David: Shiloh Fernandez
Eric: Lou Taylor Pucci
Olivia: Jessica Lucas
Natalie: Elizabeth Blackmore
TriStar Pictures presents a film directed by Fede Alvarez. Written by Alvarez and Rodo Sayagues. Based on the 1981 film “The Evil Dead” by Sam Raimi. Running time: 91 min. Rated R (for strong bloody violence and gore, some sexual content and language).
If there’s one thing for sure that the latest version of “Evil Dead” has to say, it’s that detox is a bitch. In this movie, which appears to be more of a sequel/reboot than a remake, the soon-to-be-dead teenagers have a more serious reason for visiting that sad looking cabin in the woods than the people in Sam Raimi’s 1981 original ultra low budget “The Evil Dead”. Mia is a drug addict trying to kick her habit, so her brother and three friends take her into the woods for a much needed cold turkey detox. The result is a much more serious approach to material which once distinguished itself by not taking itself so seriously.
This new “Evil Dead” movie is made in the tradition of many of today’s remakes/reboots. There are films that meant a great deal to audiences and filmmakers, and Hollywood feels a need to revisit these films with updated versions because its easy to find filmmakers willing to re-envision their influences, the original filmmakers stand to gain financially for work they performed years ago without much financial gain, and most importantly, the audiences are already built in to the material, so a certain amount of ticket sales are guaranteed and less money needs to be spent in advertizing. With the horror genre in particular, budgetary costs are usually less. With the micro budgets that many horror cult classics were made on, many will consider the better modern production values an improvement on the material alone. So it all comes down to money. Such reasoning rarely makes for good filmmaking, however.
“Evil Dead” is skillfully made, but lacks something from its original treatment. What has happened is that the material has been homogenized to look and feel like just about any Dead Teenager movie made in today’s modern market. It returns audiences to the same locations and set pieces of the original film, but not the same mindset. When we meet Mia, she’s even sitting on a rusted out 1973 Oldsmobile Delta 88, the exact car from the original sitting behind the exact same tiny cabin in the woods. However, these kids aren’t here to party. Rather they’ve gathered to leave those days behind them.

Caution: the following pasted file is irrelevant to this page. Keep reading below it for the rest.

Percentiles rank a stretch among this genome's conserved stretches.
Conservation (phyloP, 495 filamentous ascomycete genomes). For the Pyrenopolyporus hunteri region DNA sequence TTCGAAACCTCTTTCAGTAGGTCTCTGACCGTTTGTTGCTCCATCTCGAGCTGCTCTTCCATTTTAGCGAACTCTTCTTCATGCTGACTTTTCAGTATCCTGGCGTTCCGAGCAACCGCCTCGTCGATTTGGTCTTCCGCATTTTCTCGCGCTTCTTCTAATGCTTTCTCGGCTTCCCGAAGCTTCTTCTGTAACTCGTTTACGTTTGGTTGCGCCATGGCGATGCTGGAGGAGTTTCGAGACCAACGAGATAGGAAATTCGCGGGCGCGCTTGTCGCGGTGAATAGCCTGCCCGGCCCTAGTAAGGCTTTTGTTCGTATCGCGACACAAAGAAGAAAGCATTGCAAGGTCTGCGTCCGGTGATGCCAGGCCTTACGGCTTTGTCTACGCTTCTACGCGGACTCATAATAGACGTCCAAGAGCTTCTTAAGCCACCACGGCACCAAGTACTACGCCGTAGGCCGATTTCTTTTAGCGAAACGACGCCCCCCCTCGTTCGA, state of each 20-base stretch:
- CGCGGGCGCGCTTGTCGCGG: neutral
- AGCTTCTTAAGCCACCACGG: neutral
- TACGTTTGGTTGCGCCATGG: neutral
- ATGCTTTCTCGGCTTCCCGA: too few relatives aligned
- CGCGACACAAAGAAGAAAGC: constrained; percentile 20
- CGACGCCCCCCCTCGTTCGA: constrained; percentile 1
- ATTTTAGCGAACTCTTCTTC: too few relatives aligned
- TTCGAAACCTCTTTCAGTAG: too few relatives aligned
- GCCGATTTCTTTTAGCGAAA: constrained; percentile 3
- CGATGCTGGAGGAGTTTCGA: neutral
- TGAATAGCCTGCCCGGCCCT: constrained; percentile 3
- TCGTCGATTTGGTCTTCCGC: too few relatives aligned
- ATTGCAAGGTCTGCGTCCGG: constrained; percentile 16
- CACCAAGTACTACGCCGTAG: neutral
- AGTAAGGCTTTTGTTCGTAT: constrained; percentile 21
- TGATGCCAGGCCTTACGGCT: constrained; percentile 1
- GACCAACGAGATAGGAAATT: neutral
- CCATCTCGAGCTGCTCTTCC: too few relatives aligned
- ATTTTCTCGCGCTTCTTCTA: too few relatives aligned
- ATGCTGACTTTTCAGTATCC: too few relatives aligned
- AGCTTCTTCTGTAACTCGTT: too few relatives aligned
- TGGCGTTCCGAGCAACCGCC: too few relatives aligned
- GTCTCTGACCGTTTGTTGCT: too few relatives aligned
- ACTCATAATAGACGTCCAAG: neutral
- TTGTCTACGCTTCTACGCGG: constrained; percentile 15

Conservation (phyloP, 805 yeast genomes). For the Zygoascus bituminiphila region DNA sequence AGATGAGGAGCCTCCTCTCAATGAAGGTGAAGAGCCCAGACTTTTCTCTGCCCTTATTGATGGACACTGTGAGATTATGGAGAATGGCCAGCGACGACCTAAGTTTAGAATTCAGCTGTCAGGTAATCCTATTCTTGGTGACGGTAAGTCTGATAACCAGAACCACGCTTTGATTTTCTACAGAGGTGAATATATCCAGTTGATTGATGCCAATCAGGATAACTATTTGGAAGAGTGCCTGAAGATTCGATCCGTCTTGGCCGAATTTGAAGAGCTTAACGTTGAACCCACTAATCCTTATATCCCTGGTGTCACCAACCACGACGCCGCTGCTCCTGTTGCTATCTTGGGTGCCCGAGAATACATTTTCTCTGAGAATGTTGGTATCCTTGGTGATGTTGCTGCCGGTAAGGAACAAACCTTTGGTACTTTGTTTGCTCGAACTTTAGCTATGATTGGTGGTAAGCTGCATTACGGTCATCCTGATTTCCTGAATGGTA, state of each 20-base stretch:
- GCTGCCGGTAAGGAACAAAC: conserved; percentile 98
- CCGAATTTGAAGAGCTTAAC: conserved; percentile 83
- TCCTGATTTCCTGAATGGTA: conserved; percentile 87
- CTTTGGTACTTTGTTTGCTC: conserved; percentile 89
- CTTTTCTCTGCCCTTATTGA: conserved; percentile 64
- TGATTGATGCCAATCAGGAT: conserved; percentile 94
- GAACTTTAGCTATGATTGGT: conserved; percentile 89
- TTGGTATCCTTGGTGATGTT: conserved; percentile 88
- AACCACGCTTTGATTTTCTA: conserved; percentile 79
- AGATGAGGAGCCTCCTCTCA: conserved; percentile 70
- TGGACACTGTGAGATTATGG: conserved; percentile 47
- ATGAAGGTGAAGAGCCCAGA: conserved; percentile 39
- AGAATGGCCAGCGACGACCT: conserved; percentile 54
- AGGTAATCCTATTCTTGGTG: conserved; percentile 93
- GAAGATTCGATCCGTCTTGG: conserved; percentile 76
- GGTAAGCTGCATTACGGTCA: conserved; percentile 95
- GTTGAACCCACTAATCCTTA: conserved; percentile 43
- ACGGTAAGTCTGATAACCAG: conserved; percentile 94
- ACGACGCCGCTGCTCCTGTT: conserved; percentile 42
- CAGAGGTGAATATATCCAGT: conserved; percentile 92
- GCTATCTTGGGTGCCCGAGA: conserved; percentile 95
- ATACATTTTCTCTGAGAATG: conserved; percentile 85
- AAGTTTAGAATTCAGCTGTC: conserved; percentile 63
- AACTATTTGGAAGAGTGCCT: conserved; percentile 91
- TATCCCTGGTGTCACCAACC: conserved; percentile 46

In an unnecessary prologue, we learn that evil things have occurred in this cabin before the kids arrive. This doesn’t really tell us anything we wouldn’t have known just from looking at the sad shack of a place they’ve come to on their unfortunate mission to clean up their friend. We learn that in the game these kids are about to inadvertently enter evil is present and loved ones finds themselves having to kill loved ones in order to end the evil. An ancient looking book is at the heart of these events. We could’ve figured all this out as it unfolded, just as we did in the original, but it’s the standard today that horror filmmakers insist on a pre-story teaser of what’s to come.
The movie does what it does well. Director Fede Alvarez knows how to create genuine shocks and seat squirming gore. Once the film gets past its obligatory Dead Teenager introductory passages of the five characters who each play specific roles and work with and against each other in all the ways they’re supposed to, then it gets down to the nitty gritty, as it were. Alvarez does a good job incorporating the “Evil Dead” signatures into the more serious nature of this film. There is no goofiness to the woods that come alive and attack Mia here. The braches that grab and eventually rape her are quite frightening.
Alvarez’s cabin isn’t the vast maze of rooms and basement that Raimi’s was. Instead, it feels more claustrophobic. The set up of the detox requires the claustrophobic atmosphere. Alvarez continues that feeling once things start going wrong. When a body disappears it seems like more of an impossibility. When it reappears wielding a knife, or a nail gun, or a shotgun, there doesn’t seem to be anywhere to escape. And, when a blade slices the skin, it is slow and uncomfortable for the audience. This is one of those films, often referred to as torture porn, where you can’t look away even though you are vocalizing your discomfort with phrases like, “Ooo, oh man! That hurts. Don’t…uhng!”